Thursday, December 01, 2011


I don’t know why, but right now, I am completely, completely enamoured by Neil Gaiman’s comic book series (or should we say graphic novel?) Sandman. There are 75 issues in total and I have only read 40 of them so far. Reading comic books on a computer screen is no fun, but the mythic world Gaiman creates is so original, and so romantically enticing that draws you in from the very first frame.

Did I say original? Gaiman’s world is not an invetion like Middle Earth, but a re-adjustment of the existing myths in a new setting, very much like what what J K Rowling did in the Harry Potter series. Gaiman creates fairy tales for the MTV generation.

Honesty. Why must all fairy tales should have kings and queens? There were kings and queens in Hans Christian Anderson, for example, because, during his days there were kings and queens. So, in the modern New York City, where there are subways, and drug addicts, and cross-dressers, why cannot we create fairy tales involving them. That’s preciously Gaiman does. He creates modern fairy tales. And how?

The Sandman series centres around Dream, a personified figure. Wikipedia uses the word, “anthropomorphic,” meaning when you atribute human characteristics to a non-human entity... Anyway, he is Dream, known by various other names, as Morpheus, Oneiros, the Shaper, the Shaper of Form, Lord of the Dreaming, the Dream King, Dream-Sneak, Dream Cat, Murphy, Kai'ckul, and Lord L'Zoril... who is emotionally fragile like any other romantic young man. Centuries ago, he had fallen in love with a human queen, Nada, and when she spurned his advances, she being mortal, he being Endless, he torments her with eternal punishment in hell. He later rescues her, but that’s another story.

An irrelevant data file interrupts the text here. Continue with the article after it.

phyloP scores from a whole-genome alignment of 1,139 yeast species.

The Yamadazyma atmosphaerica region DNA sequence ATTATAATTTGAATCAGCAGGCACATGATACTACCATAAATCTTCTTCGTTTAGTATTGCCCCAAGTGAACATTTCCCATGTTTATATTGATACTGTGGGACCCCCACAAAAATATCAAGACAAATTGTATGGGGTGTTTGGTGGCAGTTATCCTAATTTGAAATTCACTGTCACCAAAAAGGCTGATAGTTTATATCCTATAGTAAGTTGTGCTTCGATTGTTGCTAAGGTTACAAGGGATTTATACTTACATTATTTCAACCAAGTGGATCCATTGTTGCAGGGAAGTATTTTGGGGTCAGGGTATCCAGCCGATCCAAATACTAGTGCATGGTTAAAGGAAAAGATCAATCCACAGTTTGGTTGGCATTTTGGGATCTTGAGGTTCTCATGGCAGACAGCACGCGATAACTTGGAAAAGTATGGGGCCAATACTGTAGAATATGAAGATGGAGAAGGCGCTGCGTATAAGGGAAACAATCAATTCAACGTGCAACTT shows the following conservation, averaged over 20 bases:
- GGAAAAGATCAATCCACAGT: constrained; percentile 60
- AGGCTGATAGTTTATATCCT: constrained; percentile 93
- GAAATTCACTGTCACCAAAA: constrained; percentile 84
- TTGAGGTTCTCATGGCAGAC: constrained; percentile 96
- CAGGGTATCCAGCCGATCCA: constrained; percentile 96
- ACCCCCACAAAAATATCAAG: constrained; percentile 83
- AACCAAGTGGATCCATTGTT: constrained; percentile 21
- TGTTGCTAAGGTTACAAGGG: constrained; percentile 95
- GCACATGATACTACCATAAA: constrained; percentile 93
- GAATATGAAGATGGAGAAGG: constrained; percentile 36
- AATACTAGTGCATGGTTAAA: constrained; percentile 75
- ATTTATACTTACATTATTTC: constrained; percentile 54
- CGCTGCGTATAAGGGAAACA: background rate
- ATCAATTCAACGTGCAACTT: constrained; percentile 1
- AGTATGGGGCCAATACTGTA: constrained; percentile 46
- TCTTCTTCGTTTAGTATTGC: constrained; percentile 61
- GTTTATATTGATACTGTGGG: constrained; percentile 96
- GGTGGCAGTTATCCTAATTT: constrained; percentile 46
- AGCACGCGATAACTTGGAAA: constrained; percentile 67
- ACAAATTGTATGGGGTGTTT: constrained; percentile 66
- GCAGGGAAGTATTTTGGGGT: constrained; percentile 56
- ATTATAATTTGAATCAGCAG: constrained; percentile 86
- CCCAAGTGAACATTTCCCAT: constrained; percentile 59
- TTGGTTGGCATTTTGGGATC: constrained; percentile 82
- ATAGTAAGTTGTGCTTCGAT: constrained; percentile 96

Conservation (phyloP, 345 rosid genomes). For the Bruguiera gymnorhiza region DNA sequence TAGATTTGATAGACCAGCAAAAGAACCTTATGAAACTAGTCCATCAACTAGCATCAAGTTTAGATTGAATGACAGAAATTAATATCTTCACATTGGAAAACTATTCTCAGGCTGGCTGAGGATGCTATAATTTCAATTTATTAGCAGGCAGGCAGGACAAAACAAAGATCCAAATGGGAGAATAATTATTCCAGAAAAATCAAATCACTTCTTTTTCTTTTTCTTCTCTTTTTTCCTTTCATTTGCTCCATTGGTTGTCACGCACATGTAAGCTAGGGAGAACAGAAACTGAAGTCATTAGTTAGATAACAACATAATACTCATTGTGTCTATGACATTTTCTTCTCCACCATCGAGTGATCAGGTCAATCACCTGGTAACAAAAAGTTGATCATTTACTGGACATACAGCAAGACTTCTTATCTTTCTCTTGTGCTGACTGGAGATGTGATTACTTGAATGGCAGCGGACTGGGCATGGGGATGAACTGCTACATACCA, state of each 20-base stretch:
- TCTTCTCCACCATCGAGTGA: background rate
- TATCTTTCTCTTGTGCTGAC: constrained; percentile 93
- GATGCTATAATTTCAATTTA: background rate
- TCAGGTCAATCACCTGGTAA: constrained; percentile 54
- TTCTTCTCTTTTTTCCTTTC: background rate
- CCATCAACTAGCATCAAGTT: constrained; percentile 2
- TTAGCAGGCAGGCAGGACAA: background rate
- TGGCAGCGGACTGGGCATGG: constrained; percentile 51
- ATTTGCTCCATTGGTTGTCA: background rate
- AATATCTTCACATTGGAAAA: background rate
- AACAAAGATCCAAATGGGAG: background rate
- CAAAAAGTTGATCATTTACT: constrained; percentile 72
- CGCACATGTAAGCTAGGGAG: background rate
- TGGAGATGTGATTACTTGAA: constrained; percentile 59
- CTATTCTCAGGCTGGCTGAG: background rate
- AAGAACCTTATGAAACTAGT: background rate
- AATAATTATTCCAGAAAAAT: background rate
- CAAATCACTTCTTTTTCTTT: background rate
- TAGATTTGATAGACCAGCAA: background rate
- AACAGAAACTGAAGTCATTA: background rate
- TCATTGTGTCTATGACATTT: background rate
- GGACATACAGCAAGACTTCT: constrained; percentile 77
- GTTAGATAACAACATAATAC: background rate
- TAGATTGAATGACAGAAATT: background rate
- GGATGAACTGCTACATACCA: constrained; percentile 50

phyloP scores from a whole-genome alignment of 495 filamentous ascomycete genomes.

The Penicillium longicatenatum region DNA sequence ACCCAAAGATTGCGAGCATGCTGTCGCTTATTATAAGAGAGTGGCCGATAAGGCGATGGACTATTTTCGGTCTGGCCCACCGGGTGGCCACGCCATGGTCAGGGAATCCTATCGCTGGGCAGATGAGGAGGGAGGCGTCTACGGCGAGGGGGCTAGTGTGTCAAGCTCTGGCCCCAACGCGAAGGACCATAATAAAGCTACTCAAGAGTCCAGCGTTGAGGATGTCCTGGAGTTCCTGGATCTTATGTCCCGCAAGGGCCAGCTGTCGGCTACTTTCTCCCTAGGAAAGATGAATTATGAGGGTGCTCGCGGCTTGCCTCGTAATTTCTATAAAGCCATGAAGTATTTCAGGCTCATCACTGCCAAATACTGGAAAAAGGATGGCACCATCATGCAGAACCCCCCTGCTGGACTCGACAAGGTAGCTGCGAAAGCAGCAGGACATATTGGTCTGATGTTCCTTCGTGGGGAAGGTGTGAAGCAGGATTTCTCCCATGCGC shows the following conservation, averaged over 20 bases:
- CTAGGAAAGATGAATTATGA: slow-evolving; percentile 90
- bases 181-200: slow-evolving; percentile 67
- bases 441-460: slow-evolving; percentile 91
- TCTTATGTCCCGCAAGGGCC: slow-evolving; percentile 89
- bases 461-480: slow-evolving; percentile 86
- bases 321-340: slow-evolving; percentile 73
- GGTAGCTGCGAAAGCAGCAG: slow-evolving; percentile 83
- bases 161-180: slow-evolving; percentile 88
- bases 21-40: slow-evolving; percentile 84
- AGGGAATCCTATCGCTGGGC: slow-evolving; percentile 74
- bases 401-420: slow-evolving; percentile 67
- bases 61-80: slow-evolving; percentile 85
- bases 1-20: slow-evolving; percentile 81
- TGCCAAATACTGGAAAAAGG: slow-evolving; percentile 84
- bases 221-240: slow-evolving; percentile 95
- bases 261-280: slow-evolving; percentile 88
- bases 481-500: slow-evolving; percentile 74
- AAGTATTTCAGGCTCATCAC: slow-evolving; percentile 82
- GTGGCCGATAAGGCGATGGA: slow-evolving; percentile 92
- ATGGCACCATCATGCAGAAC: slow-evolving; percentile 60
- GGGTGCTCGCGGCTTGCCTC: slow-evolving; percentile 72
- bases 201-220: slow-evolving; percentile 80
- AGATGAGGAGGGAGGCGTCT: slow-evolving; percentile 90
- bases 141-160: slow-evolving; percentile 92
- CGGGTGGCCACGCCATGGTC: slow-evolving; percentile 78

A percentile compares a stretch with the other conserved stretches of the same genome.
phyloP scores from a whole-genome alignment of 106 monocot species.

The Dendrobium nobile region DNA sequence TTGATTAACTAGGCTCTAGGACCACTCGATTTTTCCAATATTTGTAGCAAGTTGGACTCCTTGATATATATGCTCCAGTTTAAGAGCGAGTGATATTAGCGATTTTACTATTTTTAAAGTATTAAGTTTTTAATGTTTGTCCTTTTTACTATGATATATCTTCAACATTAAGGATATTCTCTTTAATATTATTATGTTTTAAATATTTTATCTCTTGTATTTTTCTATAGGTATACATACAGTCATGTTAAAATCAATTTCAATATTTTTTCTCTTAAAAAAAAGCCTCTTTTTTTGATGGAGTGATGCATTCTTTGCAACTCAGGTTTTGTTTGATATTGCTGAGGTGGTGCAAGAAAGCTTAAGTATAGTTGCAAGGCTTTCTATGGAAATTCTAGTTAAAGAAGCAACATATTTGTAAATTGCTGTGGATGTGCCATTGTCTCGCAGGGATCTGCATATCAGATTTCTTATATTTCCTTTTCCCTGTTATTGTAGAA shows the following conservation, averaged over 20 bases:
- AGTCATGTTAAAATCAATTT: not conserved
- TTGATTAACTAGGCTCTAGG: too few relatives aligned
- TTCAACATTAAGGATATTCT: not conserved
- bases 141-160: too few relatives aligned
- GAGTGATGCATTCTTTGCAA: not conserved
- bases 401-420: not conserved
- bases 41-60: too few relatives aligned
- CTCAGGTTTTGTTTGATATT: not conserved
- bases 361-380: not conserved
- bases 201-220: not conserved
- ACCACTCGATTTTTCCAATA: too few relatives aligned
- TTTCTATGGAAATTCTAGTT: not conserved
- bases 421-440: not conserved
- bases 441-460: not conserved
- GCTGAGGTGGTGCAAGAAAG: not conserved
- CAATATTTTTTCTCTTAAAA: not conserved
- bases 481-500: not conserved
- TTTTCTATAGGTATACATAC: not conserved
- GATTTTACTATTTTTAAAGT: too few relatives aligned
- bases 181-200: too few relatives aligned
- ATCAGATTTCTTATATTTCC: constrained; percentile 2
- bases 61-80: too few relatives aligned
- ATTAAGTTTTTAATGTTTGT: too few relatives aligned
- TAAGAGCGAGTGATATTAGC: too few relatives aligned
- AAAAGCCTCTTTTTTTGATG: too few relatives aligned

Dream isn’t a god, he’s Endless, and he has several siblings, Destiny, Death, Desire, Despair, Delirium and the missing one, Destruction. They are all Endless and they live in their own realms, somewhere way beyond the earth, but they can walk easily in the mortal world, and can also show themselves to the humans if they want to.

Dream’s job, understandably, is to help people dream. Among other things, his realm has a huge library, which contains books that were planned but never written, for example, my favourite, ‘The Merry Comedie of the Redemption of Dr Faustus’ by Christopher Marlowe (Poor Marlowe, he was killed too early).

So, where are the Gods, and other supernatural beings? Gaiman’s world is also the so called DC comics universe, so we meet a host of DC comics characters, from Lucifer Morningstar, the keeper of hell, who after a while abandons it, to superheroes like John Constantine. Gaiman also has Gods for all pantheons... We meet Egyptian Horus, Nordic Odin Allfather and his two sons, we meet Greek semi-god Orpheus, who happens to be Dream’s son, Eve from The Bible, and Caine and Abel and various Angels.

What what about the God with capital G? Gaiman mentions him, fleeing, but there’s no heaven. There’s a place called Silver City, whose reflection is the Hell.

While creating the supernatural, metaphysical world Gaiman seems to have followed the Peter Pan creator James Barrie, who said: “Every time a child says, ‘I don’t believe in fairies,’ there is a fairy somewhere that falls down dead.”

So, Gods die in Gaiman’s world. He argues that the existence of the God’s hinges on the belief of the mortals. If people stopped believing in Gods, they’d be dead. Hence, the Greek and Roman Gods disappeared.


What is more interesting is that Gaiman never mentions Indian Gods. He mentions a Japanese God from Nippon though.

I wish if we had some fantasy comics involving our Gods. Sometimes back there was a comic book series called ‘The Sadhu,’ and something involving an Indian snake woman (not Mallika Sherawat), I haven’t heard much about them.

And, Amish in Meluha series humanises the Gods, which is also an interesting take.

More about Sandman here.
More about Neil Gaiman here.
More about The Sadhu here.

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